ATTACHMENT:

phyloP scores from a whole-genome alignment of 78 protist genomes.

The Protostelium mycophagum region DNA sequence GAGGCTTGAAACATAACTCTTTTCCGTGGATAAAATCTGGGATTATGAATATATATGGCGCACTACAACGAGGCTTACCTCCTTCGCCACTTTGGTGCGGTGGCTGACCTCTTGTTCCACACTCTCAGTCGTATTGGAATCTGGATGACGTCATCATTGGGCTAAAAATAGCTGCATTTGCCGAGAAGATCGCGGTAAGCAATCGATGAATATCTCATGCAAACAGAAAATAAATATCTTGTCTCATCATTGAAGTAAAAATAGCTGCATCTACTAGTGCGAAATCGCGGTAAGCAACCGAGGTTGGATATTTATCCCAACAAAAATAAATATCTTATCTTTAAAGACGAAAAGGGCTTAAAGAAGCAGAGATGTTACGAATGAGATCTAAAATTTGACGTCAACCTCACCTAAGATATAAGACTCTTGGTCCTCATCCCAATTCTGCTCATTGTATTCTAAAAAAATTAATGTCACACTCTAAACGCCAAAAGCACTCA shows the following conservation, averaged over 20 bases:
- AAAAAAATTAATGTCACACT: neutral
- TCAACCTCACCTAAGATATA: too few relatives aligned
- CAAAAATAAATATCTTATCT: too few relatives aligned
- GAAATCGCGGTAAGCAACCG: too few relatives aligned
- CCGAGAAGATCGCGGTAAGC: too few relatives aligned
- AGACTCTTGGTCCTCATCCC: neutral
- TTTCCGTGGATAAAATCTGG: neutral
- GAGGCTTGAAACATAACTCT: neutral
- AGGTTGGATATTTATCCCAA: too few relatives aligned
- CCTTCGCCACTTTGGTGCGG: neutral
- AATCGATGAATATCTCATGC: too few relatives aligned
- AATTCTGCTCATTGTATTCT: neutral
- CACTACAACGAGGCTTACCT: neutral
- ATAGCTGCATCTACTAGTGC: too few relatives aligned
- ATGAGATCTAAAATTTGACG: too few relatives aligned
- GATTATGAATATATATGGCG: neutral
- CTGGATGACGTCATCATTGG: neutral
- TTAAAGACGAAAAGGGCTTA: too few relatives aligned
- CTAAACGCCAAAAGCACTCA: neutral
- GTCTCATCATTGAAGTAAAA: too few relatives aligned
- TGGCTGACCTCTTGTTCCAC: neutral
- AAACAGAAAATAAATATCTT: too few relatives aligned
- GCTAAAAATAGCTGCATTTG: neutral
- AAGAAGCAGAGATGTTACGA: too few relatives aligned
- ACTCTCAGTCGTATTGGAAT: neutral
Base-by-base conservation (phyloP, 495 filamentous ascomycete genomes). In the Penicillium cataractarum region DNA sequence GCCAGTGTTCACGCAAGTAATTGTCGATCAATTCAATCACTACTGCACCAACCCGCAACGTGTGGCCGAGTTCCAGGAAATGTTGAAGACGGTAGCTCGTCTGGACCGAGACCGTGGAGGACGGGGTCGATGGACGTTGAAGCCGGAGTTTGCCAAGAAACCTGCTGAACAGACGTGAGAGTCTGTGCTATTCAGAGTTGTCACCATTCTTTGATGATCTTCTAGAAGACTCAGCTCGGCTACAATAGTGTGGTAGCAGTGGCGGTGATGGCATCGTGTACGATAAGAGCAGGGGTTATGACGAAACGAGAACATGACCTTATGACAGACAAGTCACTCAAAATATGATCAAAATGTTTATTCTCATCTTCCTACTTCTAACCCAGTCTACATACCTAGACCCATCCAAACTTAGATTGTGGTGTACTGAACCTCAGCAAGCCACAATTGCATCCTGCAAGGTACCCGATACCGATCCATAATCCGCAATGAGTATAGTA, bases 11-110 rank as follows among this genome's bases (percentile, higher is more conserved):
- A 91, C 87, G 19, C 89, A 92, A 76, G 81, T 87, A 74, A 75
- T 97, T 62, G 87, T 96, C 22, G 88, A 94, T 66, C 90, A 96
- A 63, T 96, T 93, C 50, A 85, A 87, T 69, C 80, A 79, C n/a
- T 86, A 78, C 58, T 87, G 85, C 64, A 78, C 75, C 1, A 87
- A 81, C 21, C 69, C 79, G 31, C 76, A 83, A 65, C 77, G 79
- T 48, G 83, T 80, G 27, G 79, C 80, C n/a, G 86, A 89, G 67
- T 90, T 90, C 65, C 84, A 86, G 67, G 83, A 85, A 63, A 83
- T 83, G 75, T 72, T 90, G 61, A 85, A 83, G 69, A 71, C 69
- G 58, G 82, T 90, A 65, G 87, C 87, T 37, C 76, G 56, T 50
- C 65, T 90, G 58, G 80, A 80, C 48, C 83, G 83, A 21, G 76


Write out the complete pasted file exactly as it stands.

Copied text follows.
phyloP scores from a whole-genome alignment of 78 protist genomes.

The Protostelium mycophagum region DNA sequence GAGGCTTGAAACATAACTCTTTTCCGTGGATAAAATCTGGGATTATGAATATATATGGCGCACTACAACGAGGCTTACCTCCTTCGCCACTTTGGTGCGGTGGCTGACCTCTTGTTCCACACTCTCAGTCGTATTGGAATCTGGATGACGTCATCATTGGGCTAAAAATAGCTGCATTTGCCGAGAAGATCGCGGTAAGCAATCGATGAATATCTCATGCAAACAGAAAATAAATATCTTGTCTCATCATTGAAGTAAAAATAGCTGCATCTACTAGTGCGAAATCGCGGTAAGCAACCGAGGTTGGATATTTATCCCAACAAAAATAAATATCTTATCTTTAAAGACGAAAAGGGCTTAAAGAAGCAGAGATGTTACGAATGAGATCTAAAATTTGACGTCAACCTCACCTAAGATATAAGACTCTTGGTCCTCATCCCAATTCTGCTCATTGTATTCTAAAAAAATTAATGTCACACTCTAAACGCCAAAAGCACTCA shows the following conservation, averaged over 20 bases:
- AAAAAAATTAATGTCACACT: neutral
- TCAACCTCACCTAAGATATA: too few relatives aligned
- CAAAAATAAATATCTTATCT: too few relatives aligned
- GAAATCGCGGTAAGCAACCG: too few relatives aligned
- CCGAGAAGATCGCGGTAAGC: too few relatives aligned
- AGACTCTTGGTCCTCATCCC: neutral
- TTTCCGTGGATAAAATCTGG: neutral
- GAGGCTTGAAACATAACTCT: neutral
- AGGTTGGATATTTATCCCAA: too few relatives aligned
- CCTTCGCCACTTTGGTGCGG: neutral
- AATCGATGAATATCTCATGC: too few relatives aligned
- AATTCTGCTCATTGTATTCT: neutral
- CACTACAACGAGGCTTACCT: neutral
- ATAGCTGCATCTACTAGTGC: too few relatives aligned
- ATGAGATCTAAAATTTGACG: too few relatives aligned
- GATTATGAATATATATGGCG: neutral
- CTGGATGACGTCATCATTGG: neutral
- TTAAAGACGAAAAGGGCTTA: too few relatives aligned
- CTAAACGCCAAAAGCACTCA: neutral
- GTCTCATCATTGAAGTAAAA: too few relatives aligned
- TGGCTGACCTCTTGTTCCAC: neutral
- AAACAGAAAATAAATATCTT: too few relatives aligned
- GCTAAAAATAGCTGCATTTG: neutral
- AAGAAGCAGAGATGTTACGA: too few relatives aligned
- ACTCTCAGTCGTATTGGAAT: neutral
Base-by-base conservation (phyloP, 495 filamentous ascomycete genomes). In the Penicillium cataractarum region DNA sequence GCCAGTGTTCACGCAAGTAATTGTCGATCAATTCAATCACTACTGCACCAACCCGCAACGTGTGGCCGAGTTCCAGGAAATGTTGAAGACGGTAGCTCGTCTGGACCGAGACCGTGGAGGACGGGGTCGATGGACGTTGAAGCCGGAGTTTGCCAAGAAACCTGCTGAACAGACGTGAGAGTCTGTGCTATTCAGAGTTGTCACCATTCTTTGATGATCTTCTAGAAGACTCAGCTCGGCTACAATAGTGTGGTAGCAGTGGCGGTGATGGCATCGTGTACGATAAGAGCAGGGGTTATGACGAAACGAGAACATGACCTTATGACAGACAAGTCACTCAAAATATGATCAAAATGTTTATTCTCATCTTCCTACTTCTAACCCAGTCTACATACCTAGACCCATCCAAACTTAGATTGTGGTGTACTGAACCTCAGCAAGCCACAATTGCATCCTGCAAGGTACCCGATACCGATCCATAATCCGCAATGAGTATAGTA, bases 11-110 rank as follows among this genome's bases (percentile, higher is more conserved):
- A 91, C 87, G 19, C 89, A 92, A 76, G 81, T 87, A 74, A 75
- T 97, T 62, G 87, T 96, C 22, G 88, A 94, T 66, C 90, A 96
- A 63, T 96, T 93, C 50, A 85, A 87, T 69, C 80, A 79, C n/a
- T 86, A 78, C 58, T 87, G 85, C 64, A 78, C 75, C 1, A 87
- A 81, C 21, C 69, C 79, G 31, C 76, A 83, A 65, C 77, G 79
- T 48, G 83, T 80, G 27, G 79, C 80, C n/a, G 86, A 89, G 67
- T 90, T 90, C 65, C 84, A 86, G 67, G 83, A 85, A 63, A 83
- T 83, G 75, T 72, T 90, G 61, A 85, A 83, G 69, A 71, C 69
- G 58, G 82, T 90, A 65, G 87, C 87, T 37, C 76, G 56, T 50
- C 65, T 90, G 58, G 80, A 80, C 48, C 83, G 83, A 21, G 76